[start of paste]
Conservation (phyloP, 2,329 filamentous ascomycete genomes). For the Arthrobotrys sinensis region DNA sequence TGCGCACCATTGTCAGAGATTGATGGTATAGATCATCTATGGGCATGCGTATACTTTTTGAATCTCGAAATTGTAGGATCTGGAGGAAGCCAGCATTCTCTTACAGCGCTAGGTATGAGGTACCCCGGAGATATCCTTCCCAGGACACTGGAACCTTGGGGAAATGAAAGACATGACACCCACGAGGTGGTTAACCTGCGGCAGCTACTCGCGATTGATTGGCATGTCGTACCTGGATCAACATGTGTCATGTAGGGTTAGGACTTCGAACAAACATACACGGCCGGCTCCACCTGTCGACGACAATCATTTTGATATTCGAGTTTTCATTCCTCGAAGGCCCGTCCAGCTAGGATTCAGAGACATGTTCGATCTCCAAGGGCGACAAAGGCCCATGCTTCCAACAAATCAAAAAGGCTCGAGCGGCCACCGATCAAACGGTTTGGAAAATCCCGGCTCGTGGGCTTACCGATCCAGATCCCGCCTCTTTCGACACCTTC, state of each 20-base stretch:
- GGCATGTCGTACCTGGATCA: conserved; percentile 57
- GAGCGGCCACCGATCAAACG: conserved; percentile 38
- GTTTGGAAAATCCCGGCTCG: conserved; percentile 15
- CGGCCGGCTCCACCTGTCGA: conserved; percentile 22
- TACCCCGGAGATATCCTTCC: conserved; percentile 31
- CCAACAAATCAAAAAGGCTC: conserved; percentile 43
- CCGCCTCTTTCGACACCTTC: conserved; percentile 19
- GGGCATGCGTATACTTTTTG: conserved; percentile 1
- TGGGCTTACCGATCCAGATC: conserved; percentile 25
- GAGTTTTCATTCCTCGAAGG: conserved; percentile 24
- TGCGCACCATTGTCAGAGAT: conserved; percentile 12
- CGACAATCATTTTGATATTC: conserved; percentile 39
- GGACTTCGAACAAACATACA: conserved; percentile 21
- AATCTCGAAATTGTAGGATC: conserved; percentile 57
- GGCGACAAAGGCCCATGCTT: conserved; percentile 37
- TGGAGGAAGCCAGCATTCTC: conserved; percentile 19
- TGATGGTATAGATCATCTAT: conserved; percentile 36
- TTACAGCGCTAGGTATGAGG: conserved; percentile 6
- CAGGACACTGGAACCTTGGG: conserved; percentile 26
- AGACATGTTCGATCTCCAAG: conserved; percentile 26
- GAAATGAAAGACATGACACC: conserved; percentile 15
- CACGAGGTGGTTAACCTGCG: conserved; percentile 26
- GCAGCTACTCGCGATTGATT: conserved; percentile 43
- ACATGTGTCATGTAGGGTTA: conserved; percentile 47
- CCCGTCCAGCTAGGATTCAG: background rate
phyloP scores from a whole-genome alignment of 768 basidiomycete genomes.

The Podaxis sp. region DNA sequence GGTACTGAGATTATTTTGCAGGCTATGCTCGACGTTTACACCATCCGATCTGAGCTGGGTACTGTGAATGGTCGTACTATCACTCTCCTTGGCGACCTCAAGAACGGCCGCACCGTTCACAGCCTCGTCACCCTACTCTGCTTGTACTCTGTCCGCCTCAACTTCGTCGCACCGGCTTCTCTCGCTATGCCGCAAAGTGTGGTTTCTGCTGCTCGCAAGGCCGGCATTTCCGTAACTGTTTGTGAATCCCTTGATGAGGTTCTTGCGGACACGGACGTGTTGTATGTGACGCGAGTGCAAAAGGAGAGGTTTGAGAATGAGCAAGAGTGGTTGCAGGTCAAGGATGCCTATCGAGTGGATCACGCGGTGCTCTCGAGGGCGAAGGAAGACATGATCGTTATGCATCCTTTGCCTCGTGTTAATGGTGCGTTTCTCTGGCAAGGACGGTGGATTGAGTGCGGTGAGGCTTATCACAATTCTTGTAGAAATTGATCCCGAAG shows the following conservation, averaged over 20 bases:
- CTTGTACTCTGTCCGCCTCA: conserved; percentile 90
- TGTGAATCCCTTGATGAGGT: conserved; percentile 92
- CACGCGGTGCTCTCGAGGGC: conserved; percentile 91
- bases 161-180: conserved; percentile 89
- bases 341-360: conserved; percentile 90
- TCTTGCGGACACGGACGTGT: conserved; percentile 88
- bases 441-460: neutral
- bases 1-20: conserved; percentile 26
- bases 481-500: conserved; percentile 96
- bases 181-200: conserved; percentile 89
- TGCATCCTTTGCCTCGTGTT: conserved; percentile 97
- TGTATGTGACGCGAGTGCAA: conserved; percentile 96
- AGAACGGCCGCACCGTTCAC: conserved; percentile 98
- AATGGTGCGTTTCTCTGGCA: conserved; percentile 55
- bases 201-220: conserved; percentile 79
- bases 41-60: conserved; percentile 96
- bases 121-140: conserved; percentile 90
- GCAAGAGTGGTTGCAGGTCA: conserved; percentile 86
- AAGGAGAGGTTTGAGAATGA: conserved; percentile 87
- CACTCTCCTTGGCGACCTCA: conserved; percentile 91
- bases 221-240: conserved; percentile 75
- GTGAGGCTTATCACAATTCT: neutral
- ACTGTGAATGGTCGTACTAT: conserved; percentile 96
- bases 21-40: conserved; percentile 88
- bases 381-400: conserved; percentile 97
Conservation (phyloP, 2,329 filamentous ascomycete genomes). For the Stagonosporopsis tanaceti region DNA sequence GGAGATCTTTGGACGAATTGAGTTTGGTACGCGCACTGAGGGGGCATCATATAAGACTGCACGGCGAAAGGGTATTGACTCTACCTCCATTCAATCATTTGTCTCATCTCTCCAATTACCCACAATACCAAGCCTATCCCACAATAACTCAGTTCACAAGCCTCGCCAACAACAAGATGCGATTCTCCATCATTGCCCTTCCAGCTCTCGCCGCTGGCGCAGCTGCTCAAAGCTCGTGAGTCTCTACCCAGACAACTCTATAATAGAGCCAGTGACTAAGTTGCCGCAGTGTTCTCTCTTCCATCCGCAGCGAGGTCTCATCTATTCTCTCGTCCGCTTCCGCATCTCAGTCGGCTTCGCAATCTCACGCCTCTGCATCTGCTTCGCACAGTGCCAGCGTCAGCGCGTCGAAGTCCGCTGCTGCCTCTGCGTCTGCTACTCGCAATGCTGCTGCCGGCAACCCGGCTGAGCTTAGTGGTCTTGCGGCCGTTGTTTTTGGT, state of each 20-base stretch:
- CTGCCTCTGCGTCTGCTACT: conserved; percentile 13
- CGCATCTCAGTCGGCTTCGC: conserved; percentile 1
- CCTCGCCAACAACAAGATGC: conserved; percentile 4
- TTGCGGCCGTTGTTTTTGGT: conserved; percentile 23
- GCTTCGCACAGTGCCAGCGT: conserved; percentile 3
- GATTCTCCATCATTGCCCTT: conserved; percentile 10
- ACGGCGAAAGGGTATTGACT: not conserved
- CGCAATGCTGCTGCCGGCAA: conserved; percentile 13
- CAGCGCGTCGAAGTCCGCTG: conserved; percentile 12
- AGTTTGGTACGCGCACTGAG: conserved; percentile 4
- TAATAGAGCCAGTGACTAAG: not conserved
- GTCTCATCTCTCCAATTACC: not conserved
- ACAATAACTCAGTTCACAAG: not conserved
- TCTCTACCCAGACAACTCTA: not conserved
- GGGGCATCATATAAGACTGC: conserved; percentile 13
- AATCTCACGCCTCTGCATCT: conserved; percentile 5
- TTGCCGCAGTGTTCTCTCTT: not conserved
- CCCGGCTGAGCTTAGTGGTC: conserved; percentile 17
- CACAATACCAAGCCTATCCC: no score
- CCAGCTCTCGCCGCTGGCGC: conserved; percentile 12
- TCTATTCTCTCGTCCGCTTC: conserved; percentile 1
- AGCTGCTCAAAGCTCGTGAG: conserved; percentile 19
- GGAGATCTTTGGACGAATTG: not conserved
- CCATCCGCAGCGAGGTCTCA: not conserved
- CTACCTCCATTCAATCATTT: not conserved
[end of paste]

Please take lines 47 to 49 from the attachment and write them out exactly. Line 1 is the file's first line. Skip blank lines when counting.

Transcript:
- AAGGAGAGGTTTGAGAATGA: conserved; percentile 87
- CACTCTCCTTGGCGACCTCA: conserved; percentile 91
- bases 221-240: conserved; percentile 75